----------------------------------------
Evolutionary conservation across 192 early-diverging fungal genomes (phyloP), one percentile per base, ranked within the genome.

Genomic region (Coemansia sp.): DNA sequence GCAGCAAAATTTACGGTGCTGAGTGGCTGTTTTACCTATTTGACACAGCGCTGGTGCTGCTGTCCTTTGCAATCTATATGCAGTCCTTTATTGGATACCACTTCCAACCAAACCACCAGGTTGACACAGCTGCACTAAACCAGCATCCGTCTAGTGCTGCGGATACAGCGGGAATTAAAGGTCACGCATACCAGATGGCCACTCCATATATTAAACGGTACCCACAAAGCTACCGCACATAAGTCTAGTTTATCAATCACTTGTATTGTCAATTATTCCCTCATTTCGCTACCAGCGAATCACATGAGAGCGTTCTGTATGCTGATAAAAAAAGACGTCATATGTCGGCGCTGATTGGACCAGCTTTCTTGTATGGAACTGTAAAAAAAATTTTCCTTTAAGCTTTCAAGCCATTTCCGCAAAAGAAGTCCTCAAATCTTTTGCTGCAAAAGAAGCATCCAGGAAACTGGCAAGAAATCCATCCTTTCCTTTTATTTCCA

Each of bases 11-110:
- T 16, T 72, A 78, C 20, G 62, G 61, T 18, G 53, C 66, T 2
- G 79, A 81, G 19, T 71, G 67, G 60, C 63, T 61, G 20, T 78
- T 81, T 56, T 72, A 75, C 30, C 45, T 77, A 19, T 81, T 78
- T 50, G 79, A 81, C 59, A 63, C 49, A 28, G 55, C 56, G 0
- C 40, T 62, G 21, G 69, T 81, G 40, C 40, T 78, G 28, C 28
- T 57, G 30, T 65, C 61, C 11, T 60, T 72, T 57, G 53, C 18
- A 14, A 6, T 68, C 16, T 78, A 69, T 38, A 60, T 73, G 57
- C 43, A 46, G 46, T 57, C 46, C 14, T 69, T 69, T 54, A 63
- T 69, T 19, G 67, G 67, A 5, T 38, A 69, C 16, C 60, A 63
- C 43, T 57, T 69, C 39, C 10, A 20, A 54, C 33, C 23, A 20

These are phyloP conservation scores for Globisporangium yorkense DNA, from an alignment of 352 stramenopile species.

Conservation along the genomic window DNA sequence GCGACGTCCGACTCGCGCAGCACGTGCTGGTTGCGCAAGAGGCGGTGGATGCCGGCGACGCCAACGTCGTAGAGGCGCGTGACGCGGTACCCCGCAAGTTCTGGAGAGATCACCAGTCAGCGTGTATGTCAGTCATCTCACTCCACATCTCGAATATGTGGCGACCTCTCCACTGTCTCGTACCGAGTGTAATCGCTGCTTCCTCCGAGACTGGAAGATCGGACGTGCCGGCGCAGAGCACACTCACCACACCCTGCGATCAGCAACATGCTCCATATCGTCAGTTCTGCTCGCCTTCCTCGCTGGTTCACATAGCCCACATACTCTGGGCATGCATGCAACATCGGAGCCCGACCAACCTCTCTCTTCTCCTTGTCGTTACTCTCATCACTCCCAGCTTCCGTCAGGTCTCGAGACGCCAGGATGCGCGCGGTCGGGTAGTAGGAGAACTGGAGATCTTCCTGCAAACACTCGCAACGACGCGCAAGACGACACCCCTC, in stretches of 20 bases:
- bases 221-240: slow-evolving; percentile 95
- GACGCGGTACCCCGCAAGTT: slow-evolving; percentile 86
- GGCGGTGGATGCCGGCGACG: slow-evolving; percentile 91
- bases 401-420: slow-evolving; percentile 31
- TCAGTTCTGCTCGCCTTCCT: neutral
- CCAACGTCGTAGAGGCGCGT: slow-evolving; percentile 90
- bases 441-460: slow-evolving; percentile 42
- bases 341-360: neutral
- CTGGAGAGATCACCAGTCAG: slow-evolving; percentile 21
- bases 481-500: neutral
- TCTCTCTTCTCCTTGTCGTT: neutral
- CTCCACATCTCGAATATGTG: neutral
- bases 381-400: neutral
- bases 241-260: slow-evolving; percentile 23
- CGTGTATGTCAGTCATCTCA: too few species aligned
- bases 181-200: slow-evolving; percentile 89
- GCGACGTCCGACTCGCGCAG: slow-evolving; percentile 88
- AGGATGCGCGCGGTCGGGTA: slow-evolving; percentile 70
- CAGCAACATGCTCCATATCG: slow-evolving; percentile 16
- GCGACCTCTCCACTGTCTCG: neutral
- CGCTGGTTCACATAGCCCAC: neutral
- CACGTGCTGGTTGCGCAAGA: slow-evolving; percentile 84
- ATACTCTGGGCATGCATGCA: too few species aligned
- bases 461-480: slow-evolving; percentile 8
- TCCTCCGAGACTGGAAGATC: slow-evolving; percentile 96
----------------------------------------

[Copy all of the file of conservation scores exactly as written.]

Evolutionary conservation across 192 early-diverging fungal genomes (phyloP), one percentile per base, ranked within the genome.

Genomic region (Coemansia sp.): DNA sequence GCAGCAAAATTTACGGTGCTGAGTGGCTGTTTTACCTATTTGACACAGCGCTGGTGCTGCTGTCCTTTGCAATCTATATGCAGTCCTTTATTGGATACCACTTCCAACCAAACCACCAGGTTGACACAGCTGCACTAAACCAGCATCCGTCTAGTGCTGCGGATACAGCGGGAATTAAAGGTCACGCATACCAGATGGCCACTCCATATATTAAACGGTACCCACAAAGCTACCGCACATAAGTCTAGTTTATCAATCACTTGTATTGTCAATTATTCCCTCATTTCGCTACCAGCGAATCACATGAGAGCGTTCTGTATGCTGATAAAAAAAGACGTCATATGTCGGCGCTGATTGGACCAGCTTTCTTGTATGGAACTGTAAAAAAAATTTTCCTTTAAGCTTTCAAGCCATTTCCGCAAAAGAAGTCCTCAAATCTTTTGCTGCAAAAGAAGCATCCAGGAAACTGGCAAGAAATCCATCCTTTCCTTTTATTTCCA

Each of bases 11-110:
- T 16, T 72, A 78, C 20, G 62, G 61, T 18, G 53, C 66, T 2
- G 79, A 81, G 19, T 71, G 67, G 60, C 63, T 61, G 20, T 78
- T 81, T 56, T 72, A 75, C 30, C 45, T 77, A 19, T 81, T 78
- T 50, G 79, A 81, C 59, A 63, C 49, A 28, G 55, C 56, G 0
- C 40, T 62, G 21, G 69, T 81, G 40, C 40, T 78, G 28, C 28
- T 57, G 30, T 65, C 61, C 11, T 60, T 72, T 57, G 53, C 18
- A 14, A 6, T 68, C 16, T 78, A 69, T 38, A 60, T 73, G 57
- C 43, A 46, G 46, T 57, C 46, C 14, T 69, T 69, T 54, A 63
- T 69, T 19, G 67, G 67, A 5, T 38, A 69, C 16, C 60, A 63
- C 43, T 57, T 69, C 39, C 10, A 20, A 54, C 33, C 23, A 20

These are phyloP conservation scores for Globisporangium yorkense DNA, from an alignment of 352 stramenopile species.

Conservation along the genomic window DNA sequence GCGACGTCCGACTCGCGCAGCACGTGCTGGTTGCGCAAGAGGCGGTGGATGCCGGCGACGCCAACGTCGTAGAGGCGCGTGACGCGGTACCCCGCAAGTTCTGGAGAGATCACCAGTCAGCGTGTATGTCAGTCATCTCACTCCACATCTCGAATATGTGGCGACCTCTCCACTGTCTCGTACCGAGTGTAATCGCTGCTTCCTCCGAGACTGGAAGATCGGACGTGCCGGCGCAGAGCACACTCACCACACCCTGCGATCAGCAACATGCTCCATATCGTCAGTTCTGCTCGCCTTCCTCGCTGGTTCACATAGCCCACATACTCTGGGCATGCATGCAACATCGGAGCCCGACCAACCTCTCTCTTCTCCTTGTCGTTACTCTCATCACTCCCAGCTTCCGTCAGGTCTCGAGACGCCAGGATGCGCGCGGTCGGGTAGTAGGAGAACTGGAGATCTTCCTGCAAACACTCGCAACGACGCGCAAGACGACACCCCTC, in stretches of 20 bases:
- bases 221-240: slow-evolving; percentile 95
- GACGCGGTACCCCGCAAGTT: slow-evolving; percentile 86
- GGCGGTGGATGCCGGCGACG: slow-evolving; percentile 91
- bases 401-420: slow-evolving; percentile 31
- TCAGTTCTGCTCGCCTTCCT: neutral
- CCAACGTCGTAGAGGCGCGT: slow-evolving; percentile 90
- bases 441-460: slow-evolving; percentile 42
- bases 341-360: neutral
- CTGGAGAGATCACCAGTCAG: slow-evolving; percentile 21
- bases 481-500: neutral
- TCTCTCTTCTCCTTGTCGTT: neutral
- CTCCACATCTCGAATATGTG: neutral
- bases 381-400: neutral
- bases 241-260: slow-evolving; percentile 23
- CGTGTATGTCAGTCATCTCA: too few species aligned
- bases 181-200: slow-evolving; percentile 89
- GCGACGTCCGACTCGCGCAG: slow-evolving; percentile 88
- AGGATGCGCGCGGTCGGGTA: slow-evolving; percentile 70
- CAGCAACATGCTCCATATCG: slow-evolving; percentile 16
- GCGACCTCTCCACTGTCTCG: neutral
- CGCTGGTTCACATAGCCCAC: neutral
- CACGTGCTGGTTGCGCAAGA: slow-evolving; percentile 84
- ATACTCTGGGCATGCATGCA: too few species aligned
- bases 461-480: slow-evolving; percentile 8
- TCCTCCGAGACTGGAAGATC: slow-evolving; percentile 96